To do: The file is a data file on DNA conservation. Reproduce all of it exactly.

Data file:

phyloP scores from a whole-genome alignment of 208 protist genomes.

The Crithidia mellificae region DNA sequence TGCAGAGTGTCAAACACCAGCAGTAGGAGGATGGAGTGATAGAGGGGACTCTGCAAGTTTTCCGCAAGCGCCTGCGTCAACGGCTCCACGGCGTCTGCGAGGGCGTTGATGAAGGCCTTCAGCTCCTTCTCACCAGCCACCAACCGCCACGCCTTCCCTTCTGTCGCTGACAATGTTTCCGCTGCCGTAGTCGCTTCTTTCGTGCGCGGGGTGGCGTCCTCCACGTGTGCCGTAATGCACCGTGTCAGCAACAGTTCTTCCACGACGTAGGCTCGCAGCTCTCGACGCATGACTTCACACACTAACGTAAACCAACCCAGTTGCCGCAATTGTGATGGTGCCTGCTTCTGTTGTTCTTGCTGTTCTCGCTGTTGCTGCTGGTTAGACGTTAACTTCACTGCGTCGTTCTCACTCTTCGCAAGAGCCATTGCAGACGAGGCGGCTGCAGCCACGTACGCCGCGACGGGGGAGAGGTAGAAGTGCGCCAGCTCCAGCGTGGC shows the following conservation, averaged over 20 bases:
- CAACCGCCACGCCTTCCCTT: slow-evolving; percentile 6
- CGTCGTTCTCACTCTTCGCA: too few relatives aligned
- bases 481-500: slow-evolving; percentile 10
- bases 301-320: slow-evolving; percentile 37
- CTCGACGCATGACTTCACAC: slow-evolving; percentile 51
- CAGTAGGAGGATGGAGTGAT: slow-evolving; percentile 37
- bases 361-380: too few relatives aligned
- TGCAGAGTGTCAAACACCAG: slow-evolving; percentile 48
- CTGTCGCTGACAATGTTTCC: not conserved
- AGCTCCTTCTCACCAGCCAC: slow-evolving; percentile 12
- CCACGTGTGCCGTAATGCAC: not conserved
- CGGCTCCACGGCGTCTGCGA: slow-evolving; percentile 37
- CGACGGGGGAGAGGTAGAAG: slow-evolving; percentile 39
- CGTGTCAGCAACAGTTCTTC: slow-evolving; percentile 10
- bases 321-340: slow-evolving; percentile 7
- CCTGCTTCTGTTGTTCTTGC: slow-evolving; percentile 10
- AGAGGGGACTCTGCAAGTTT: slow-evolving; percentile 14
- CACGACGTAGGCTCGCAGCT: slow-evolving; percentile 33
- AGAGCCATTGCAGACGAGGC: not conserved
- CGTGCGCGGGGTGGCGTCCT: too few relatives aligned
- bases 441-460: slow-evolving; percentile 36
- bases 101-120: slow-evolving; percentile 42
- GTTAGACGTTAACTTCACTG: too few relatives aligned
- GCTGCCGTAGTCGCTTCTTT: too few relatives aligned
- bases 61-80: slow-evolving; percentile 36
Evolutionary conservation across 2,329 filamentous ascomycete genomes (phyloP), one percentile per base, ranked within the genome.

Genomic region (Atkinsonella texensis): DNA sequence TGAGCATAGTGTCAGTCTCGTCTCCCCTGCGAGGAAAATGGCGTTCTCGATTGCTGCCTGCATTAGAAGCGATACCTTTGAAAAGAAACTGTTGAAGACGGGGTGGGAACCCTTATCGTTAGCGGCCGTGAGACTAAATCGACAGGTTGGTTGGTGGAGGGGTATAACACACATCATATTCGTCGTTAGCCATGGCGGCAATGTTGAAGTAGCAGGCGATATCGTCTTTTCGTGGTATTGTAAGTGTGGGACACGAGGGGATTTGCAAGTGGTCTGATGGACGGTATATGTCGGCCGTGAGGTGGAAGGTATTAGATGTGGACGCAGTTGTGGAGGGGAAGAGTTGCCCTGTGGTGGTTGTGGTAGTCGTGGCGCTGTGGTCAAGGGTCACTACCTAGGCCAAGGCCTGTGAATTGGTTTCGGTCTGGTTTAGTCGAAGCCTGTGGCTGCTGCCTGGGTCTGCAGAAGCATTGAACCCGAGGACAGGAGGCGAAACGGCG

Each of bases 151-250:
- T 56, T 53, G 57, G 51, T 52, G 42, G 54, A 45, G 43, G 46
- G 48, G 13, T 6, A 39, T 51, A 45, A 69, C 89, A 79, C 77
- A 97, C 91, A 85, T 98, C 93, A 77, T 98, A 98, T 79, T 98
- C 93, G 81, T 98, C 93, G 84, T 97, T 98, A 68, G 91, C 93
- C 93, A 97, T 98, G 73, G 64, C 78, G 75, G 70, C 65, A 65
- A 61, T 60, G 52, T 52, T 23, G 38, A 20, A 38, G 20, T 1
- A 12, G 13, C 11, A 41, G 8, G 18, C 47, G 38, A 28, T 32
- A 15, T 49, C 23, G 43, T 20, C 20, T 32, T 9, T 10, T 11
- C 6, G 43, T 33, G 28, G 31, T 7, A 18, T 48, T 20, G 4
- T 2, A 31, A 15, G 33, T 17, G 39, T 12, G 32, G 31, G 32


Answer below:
phyloP scores from a whole-genome alignment of 208 protist genomes.

The Crithidia mellificae region DNA sequence TGCAGAGTGTCAAACACCAGCAGTAGGAGGATGGAGTGATAGAGGGGACTCTGCAAGTTTTCCGCAAGCGCCTGCGTCAACGGCTCCACGGCGTCTGCGAGGGCGTTGATGAAGGCCTTCAGCTCCTTCTCACCAGCCACCAACCGCCACGCCTTCCCTTCTGTCGCTGACAATGTTTCCGCTGCCGTAGTCGCTTCTTTCGTGCGCGGGGTGGCGTCCTCCACGTGTGCCGTAATGCACCGTGTCAGCAACAGTTCTTCCACGACGTAGGCTCGCAGCTCTCGACGCATGACTTCACACACTAACGTAAACCAACCCAGTTGCCGCAATTGTGATGGTGCCTGCTTCTGTTGTTCTTGCTGTTCTCGCTGTTGCTGCTGGTTAGACGTTAACTTCACTGCGTCGTTCTCACTCTTCGCAAGAGCCATTGCAGACGAGGCGGCTGCAGCCACGTACGCCGCGACGGGGGAGAGGTAGAAGTGCGCCAGCTCCAGCGTGGC shows the following conservation, averaged over 20 bases:
- CAACCGCCACGCCTTCCCTT: slow-evolving; percentile 6
- CGTCGTTCTCACTCTTCGCA: too few relatives aligned
- bases 481-500: slow-evolving; percentile 10
- bases 301-320: slow-evolving; percentile 37
- CTCGACGCATGACTTCACAC: slow-evolving; percentile 51
- CAGTAGGAGGATGGAGTGAT: slow-evolving; percentile 37
- bases 361-380: too few relatives aligned
- TGCAGAGTGTCAAACACCAG: slow-evolving; percentile 48
- CTGTCGCTGACAATGTTTCC: not conserved
- AGCTCCTTCTCACCAGCCAC: slow-evolving; percentile 12
- CCACGTGTGCCGTAATGCAC: not conserved
- CGGCTCCACGGCGTCTGCGA: slow-evolving; percentile 37
- CGACGGGGGAGAGGTAGAAG: slow-evolving; percentile 39
- CGTGTCAGCAACAGTTCTTC: slow-evolving; percentile 10
- bases 321-340: slow-evolving; percentile 7
- CCTGCTTCTGTTGTTCTTGC: slow-evolving; percentile 10
- AGAGGGGACTCTGCAAGTTT: slow-evolving; percentile 14
- CACGACGTAGGCTCGCAGCT: slow-evolving; percentile 33
- AGAGCCATTGCAGACGAGGC: not conserved
- CGTGCGCGGGGTGGCGTCCT: too few relatives aligned
- bases 441-460: slow-evolving; percentile 36
- bases 101-120: slow-evolving; percentile 42
- GTTAGACGTTAACTTCACTG: too few relatives aligned
- GCTGCCGTAGTCGCTTCTTT: too few relatives aligned
- bases 61-80: slow-evolving; percentile 36
Evolutionary conservation across 2,329 filamentous ascomycete genomes (phyloP), one percentile per base, ranked within the genome.

Genomic region (Atkinsonella texensis): DNA sequence TGAGCATAGTGTCAGTCTCGTCTCCCCTGCGAGGAAAATGGCGTTCTCGATTGCTGCCTGCATTAGAAGCGATACCTTTGAAAAGAAACTGTTGAAGACGGGGTGGGAACCCTTATCGTTAGCGGCCGTGAGACTAAATCGACAGGTTGGTTGGTGGAGGGGTATAACACACATCATATTCGTCGTTAGCCATGGCGGCAATGTTGAAGTAGCAGGCGATATCGTCTTTTCGTGGTATTGTAAGTGTGGGACACGAGGGGATTTGCAAGTGGTCTGATGGACGGTATATGTCGGCCGTGAGGTGGAAGGTATTAGATGTGGACGCAGTTGTGGAGGGGAAGAGTTGCCCTGTGGTGGTTGTGGTAGTCGTGGCGCTGTGGTCAAGGGTCACTACCTAGGCCAAGGCCTGTGAATTGGTTTCGGTCTGGTTTAGTCGAAGCCTGTGGCTGCTGCCTGGGTCTGCAGAAGCATTGAACCCGAGGACAGGAGGCGAAACGGCG

Each of bases 151-250:
- T 56, T 53, G 57, G 51, T 52, G 42, G 54, A 45, G 43, G 46
- G 48, G 13, T 6, A 39, T 51, A 45, A 69, C 89, A 79, C 77
- A 97, C 91, A 85, T 98, C 93, A 77, T 98, A 98, T 79, T 98
- C 93, G 81, T 98, C 93, G 84, T 97, T 98, A 68, G 91, C 93
- C 93, A 97, T 98, G 73, G 64, C 78, G 75, G 70, C 65, A 65
- A 61, T 60, G 52, T 52, T 23, G 38, A 20, A 38, G 20, T 1
- A 12, G 13, C 11, A 41, G 8, G 18, C 47, G 38, A 28, T 32
- A 15, T 49, C 23, G 43, T 20, C 20, T 32, T 9, T 10, T 11
- C 6, G 43, T 33, G 28, G 31, T 7, A 18, T 48, T 20, G 4
- T 2, A 31, A 15, G 33, T 17, G 39, T 12, G 32, G 31, G 32